Coca-Cola killed St. Nicholas – but not all Christmas characters can be reduced to the archetype of the red-and-white Coca-Cola Santa Claus. But can Christkind, la Befana and Co. take on Santa Claus? We introduce you to five competitors.
We all know Santa Claus and his portrayal, canonized by Coca-Cola advertising, as "Santa Claus" in a red robe with white fur trim. In 1931, cartoonist Haddon Sundblom had created this version of Santa Claus for the company. Illustrated a new Coca-Cola Santa ad every year for thirty-three years, cementing our current idea of Santa Claus.
St. Nicholas, Knecht Ruprecht, Father Frost, Schmutzli, the Christmas fairy, Santa Claus: the tradition of an old man handing out presents to the good children and punishing the not so good has been around for much longer. In many countries, however, the national Santa Clauses have been absorbed by the American Santa Claus. Or at least they have to pretend to be this one to keep up.
However, he’s not the only Christmas creature that’s between the 6. December and the 6. January romp around! For there are some Christmas traditions that cannot be reduced to the Coca-Cola Santa archetype.
Many of our Christmas traditions can be traced back to pagan customs that anticipate the rebirth of nature and the return of light with the winter solstice. In their basic features they remained despite their Christianization over the centuries.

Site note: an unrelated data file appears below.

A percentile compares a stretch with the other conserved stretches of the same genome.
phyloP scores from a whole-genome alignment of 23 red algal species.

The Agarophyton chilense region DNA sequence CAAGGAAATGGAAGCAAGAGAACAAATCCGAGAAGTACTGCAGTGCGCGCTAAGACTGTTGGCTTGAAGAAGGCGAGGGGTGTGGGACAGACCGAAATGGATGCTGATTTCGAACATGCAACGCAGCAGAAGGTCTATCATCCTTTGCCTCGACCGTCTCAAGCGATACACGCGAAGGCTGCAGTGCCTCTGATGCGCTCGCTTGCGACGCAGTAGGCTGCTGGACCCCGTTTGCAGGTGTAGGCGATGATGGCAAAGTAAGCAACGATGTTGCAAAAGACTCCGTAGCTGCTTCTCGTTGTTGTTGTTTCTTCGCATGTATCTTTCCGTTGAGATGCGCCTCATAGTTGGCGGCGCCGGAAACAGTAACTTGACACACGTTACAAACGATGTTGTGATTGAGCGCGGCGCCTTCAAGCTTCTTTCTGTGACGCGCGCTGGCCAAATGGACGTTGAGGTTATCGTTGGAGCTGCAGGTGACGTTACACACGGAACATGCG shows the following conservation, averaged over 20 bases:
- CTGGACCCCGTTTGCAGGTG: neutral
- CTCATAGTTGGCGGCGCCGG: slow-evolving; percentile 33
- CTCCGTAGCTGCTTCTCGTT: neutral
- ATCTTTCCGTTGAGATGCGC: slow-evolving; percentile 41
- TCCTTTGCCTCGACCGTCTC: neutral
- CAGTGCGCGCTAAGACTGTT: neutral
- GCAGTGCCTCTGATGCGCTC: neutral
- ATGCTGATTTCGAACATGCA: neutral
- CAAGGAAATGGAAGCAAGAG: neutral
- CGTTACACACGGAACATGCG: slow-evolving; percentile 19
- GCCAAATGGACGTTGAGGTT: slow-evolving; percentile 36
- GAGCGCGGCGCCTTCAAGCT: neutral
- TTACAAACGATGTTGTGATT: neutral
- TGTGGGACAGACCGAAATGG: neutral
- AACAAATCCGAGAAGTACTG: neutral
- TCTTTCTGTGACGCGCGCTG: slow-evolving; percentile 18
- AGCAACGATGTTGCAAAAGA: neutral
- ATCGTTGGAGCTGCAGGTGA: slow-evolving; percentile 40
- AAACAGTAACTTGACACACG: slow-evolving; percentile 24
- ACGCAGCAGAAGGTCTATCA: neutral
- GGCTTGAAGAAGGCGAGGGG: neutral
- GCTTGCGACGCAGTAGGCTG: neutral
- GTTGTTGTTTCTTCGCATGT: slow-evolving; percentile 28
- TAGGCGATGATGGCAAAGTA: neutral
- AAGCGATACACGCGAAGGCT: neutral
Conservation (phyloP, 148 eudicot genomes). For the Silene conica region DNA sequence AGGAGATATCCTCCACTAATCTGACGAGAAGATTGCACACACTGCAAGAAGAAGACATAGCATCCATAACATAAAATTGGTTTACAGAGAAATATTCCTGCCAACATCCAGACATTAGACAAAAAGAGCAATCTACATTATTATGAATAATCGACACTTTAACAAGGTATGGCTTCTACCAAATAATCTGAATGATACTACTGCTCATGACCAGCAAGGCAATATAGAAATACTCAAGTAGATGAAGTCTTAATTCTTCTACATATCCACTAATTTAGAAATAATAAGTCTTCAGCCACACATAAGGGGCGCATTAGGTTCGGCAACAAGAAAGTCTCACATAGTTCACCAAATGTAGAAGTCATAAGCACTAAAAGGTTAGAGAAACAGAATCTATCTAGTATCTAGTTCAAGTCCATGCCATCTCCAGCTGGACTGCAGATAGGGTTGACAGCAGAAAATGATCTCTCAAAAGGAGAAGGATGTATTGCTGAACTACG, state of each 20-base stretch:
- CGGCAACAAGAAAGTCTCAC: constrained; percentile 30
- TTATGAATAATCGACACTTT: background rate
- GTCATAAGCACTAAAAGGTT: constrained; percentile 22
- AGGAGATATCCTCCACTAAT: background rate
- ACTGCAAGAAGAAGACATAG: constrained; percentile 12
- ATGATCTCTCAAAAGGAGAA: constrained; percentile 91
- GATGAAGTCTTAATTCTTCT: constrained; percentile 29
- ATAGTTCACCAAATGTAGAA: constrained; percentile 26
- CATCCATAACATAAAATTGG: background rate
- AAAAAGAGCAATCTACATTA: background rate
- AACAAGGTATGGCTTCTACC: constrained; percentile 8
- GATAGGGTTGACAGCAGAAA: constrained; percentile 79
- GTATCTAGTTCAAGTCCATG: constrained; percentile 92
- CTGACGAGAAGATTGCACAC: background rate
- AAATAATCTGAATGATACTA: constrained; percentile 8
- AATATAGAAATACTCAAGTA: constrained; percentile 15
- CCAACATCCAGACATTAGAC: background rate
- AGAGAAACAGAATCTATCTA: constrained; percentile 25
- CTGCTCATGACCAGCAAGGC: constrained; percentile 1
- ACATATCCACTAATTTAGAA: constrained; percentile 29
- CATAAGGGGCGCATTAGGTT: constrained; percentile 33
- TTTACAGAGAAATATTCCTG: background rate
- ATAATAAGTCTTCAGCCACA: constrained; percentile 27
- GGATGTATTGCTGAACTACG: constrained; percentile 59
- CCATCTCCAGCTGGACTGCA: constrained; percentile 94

They show us how old traditions endure or are revived, and how new traditions can emerge.
We introduce you to five Christmas creatures. And because it’s fun, we rate them in the categories "child-friendliness" (popularity, compatibility, accessibility), "festivity" (aesthetics, contemplativeness, makes (festive) mood) and "can take on Coca-Cola Santa" (in the capitalist consumer competition distribute gifts, in their magical abilities and if necessary in duel).
Chic angel aesthetics: the Christ Child.
In southern Germany and among Protestants, Jesus Christ comes in person as the "Holy Spirit" in infant form to give gifts to children. Presumably, the Christ Child was invented by Martin Luther in the 16. Invented in the nineteenth century to coincide with the worship of St. Nicholas on 6. December to compete. In the process, the gift-giving was set to the 25. December relocated to broaden the appeal of Christmas Day gift-giving.
The depiction as an angel probably stems from the fact that in Christmas parades and nativity plays it often led a host of angels as the Christ Child. In these plays with fixed sequences, figures such as the Christ Child were often staged as living beings.
Child-friendliness: All right. Neither real baby nor real child. It could hold up as an identification figure for children, but that’s where it fails in its golden-haired chubbiness. Gives presents, but doesn’t show his face.
Celebration: Very good, the angel aesthetics is chic. Optionally with crown, halo, always in a white robe or with golden trim.
Can take on SantaThe Christ Child is the protorival and as Jesus baby, the boss of Santa Claus. As an angel, the Christkid unfortunately often degenerates into a sidekick.
Rudolph the Red-nosed Reindeer